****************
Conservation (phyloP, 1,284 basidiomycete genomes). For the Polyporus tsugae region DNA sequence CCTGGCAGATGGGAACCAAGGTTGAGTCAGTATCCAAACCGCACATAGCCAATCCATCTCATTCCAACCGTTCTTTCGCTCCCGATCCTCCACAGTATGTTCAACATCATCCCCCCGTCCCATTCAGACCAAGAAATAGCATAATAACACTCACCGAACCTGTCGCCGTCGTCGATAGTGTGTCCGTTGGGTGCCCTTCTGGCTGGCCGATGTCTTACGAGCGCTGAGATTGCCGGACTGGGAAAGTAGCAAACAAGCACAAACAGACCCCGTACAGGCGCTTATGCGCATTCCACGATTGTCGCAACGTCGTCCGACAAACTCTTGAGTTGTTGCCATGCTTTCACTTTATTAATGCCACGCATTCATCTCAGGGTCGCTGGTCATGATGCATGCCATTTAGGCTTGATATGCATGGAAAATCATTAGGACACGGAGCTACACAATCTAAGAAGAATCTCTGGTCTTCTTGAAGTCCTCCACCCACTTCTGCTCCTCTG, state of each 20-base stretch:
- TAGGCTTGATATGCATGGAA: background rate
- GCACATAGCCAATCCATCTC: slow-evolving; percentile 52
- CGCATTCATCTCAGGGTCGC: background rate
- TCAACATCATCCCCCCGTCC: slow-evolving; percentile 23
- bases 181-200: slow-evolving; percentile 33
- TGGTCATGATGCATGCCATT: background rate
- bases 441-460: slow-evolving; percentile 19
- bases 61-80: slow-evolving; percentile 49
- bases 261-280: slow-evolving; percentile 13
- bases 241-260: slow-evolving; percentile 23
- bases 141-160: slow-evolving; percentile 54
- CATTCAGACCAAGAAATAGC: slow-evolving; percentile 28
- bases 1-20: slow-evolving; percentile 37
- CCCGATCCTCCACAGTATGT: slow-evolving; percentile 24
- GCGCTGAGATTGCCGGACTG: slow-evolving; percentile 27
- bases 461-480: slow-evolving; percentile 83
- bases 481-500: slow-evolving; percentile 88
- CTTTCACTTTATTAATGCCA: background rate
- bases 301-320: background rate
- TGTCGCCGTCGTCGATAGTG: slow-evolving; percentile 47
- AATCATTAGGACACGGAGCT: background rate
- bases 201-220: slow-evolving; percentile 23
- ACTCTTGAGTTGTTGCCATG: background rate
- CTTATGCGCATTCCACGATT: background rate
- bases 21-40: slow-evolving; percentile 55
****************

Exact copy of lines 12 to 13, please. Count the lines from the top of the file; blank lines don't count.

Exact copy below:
- bases 141-160: slow-evolving; percentile 54
- CATTCAGACCAAGAAATAGC: slow-evolving; percentile 28